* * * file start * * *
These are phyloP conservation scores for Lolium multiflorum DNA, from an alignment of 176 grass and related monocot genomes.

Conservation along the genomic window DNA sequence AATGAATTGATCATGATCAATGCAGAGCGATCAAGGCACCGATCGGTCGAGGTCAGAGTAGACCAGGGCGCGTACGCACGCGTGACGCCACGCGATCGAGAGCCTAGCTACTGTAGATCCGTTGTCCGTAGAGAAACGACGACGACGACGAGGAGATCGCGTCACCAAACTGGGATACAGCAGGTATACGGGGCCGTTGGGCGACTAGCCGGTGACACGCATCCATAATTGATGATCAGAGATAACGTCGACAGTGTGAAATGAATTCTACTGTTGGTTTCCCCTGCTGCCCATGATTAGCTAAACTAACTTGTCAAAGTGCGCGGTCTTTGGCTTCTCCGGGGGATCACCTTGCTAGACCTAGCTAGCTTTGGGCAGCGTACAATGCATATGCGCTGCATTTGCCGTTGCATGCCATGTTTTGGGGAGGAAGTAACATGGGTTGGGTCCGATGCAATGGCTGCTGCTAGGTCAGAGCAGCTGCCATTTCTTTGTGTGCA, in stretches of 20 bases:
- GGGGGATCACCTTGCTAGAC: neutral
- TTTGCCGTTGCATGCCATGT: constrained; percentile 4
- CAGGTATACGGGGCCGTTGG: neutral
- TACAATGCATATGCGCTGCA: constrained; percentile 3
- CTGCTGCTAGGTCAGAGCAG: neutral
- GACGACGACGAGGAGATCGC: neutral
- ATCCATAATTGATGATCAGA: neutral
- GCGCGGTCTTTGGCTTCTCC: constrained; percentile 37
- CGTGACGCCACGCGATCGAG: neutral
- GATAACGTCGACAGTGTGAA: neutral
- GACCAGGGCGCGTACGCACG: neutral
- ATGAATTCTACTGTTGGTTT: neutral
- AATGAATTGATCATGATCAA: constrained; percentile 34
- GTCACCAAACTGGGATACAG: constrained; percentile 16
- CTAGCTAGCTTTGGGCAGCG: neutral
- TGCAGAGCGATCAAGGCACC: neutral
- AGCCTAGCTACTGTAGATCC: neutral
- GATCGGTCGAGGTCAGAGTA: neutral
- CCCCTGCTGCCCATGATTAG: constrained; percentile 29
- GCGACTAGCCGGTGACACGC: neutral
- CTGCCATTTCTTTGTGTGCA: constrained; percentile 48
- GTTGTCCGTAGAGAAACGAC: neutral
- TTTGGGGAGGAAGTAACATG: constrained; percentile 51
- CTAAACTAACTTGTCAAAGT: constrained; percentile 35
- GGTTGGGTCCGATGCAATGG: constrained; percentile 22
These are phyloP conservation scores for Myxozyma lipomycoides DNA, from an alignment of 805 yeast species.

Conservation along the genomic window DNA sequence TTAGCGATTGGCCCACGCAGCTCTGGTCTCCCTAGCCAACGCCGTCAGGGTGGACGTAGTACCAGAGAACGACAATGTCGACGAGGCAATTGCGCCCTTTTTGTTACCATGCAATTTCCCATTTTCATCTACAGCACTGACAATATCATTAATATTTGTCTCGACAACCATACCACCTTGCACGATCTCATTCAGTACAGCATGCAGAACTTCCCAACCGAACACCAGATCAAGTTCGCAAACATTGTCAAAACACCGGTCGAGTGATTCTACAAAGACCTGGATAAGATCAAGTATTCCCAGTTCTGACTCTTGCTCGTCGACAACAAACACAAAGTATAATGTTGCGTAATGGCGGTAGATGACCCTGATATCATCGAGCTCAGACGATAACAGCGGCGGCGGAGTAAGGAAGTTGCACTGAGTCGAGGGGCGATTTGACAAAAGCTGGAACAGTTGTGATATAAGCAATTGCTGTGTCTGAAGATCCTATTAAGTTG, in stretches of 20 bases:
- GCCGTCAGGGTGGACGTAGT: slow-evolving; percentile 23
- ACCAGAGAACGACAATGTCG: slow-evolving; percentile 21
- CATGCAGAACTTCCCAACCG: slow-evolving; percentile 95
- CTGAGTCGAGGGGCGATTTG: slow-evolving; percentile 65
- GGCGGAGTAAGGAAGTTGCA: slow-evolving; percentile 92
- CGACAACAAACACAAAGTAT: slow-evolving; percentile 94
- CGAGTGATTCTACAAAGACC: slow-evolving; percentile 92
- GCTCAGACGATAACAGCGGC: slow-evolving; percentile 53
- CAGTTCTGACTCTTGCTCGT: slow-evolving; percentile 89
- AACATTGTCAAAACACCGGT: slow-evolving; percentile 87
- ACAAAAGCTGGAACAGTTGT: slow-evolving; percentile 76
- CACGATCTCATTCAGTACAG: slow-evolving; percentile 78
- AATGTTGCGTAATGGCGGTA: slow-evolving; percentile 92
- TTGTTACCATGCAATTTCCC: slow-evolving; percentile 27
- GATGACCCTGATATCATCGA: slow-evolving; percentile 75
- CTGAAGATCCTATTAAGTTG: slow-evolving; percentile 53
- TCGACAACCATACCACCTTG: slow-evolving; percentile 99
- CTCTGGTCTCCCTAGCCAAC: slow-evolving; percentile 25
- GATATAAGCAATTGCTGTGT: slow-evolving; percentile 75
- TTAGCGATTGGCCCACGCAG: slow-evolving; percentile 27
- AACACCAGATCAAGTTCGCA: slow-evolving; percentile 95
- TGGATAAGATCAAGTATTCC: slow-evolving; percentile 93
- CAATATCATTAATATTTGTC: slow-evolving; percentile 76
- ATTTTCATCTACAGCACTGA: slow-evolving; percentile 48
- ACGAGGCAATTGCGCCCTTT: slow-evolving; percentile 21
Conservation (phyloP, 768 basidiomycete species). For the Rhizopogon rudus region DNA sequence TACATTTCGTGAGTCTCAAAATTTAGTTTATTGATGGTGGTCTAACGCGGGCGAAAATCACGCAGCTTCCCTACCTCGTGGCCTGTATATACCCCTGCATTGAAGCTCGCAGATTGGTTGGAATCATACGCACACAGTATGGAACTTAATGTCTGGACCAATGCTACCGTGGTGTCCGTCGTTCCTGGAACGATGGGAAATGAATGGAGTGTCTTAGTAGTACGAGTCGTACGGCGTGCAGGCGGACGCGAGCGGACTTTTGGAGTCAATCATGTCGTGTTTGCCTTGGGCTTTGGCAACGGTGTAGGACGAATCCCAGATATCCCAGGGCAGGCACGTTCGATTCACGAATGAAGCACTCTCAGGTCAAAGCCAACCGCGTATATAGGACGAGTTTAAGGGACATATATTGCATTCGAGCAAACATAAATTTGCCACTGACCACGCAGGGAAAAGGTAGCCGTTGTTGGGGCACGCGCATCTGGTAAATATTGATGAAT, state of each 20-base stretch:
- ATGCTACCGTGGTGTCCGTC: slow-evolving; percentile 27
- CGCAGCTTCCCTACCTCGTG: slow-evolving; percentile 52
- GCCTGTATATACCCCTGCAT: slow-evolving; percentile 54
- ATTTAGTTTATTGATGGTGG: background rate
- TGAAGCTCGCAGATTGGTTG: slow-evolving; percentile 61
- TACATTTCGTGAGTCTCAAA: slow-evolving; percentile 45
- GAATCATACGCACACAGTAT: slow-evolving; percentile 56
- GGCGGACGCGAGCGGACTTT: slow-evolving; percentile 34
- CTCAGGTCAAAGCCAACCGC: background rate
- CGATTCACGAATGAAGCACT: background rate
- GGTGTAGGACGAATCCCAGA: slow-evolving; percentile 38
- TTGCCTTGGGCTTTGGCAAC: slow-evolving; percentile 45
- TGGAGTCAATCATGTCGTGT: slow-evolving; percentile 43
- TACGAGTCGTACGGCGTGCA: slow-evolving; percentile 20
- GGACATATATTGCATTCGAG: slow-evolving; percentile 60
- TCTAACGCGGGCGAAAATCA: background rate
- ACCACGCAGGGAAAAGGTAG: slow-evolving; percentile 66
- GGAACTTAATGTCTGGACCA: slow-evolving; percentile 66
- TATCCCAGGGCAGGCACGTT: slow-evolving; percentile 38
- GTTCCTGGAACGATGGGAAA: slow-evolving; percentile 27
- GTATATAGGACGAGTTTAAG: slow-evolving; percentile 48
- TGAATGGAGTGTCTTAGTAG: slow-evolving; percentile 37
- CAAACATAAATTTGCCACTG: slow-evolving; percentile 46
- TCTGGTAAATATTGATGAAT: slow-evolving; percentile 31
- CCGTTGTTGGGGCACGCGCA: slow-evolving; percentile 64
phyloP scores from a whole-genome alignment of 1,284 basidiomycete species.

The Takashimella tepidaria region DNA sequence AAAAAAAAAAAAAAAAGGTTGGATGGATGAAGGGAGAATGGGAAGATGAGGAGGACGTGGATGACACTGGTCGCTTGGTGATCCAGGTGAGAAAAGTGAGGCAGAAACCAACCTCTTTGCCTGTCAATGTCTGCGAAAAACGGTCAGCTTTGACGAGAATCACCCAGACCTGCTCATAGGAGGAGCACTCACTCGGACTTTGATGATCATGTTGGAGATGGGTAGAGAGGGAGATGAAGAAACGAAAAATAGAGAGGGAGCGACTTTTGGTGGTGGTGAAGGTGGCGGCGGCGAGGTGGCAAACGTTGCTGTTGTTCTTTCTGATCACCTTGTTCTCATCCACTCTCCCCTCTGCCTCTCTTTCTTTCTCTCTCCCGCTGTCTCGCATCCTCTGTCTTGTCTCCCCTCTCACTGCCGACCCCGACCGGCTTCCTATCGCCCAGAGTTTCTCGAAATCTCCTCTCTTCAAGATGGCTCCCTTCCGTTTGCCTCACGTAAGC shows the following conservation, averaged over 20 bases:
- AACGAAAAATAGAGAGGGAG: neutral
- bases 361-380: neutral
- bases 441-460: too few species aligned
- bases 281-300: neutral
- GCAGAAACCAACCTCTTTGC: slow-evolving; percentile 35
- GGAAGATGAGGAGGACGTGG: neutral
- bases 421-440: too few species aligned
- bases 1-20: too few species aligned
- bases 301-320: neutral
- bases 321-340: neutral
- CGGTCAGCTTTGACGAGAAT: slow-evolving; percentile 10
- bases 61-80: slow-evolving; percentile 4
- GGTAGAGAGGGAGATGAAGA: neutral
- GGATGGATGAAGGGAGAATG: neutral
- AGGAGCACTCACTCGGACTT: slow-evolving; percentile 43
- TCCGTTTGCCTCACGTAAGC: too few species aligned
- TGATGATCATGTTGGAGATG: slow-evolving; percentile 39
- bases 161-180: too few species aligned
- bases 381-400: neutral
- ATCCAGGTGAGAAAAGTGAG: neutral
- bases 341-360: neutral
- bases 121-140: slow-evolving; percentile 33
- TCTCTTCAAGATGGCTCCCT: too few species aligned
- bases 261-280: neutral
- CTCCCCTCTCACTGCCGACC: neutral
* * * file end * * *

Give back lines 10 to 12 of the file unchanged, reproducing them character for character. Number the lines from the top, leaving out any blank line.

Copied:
- GCGCGGTCTTTGGCTTCTCC: constrained; percentile 37
- CGTGACGCCACGCGATCGAG: neutral
- GATAACGTCGACAGTGTGAA: neutral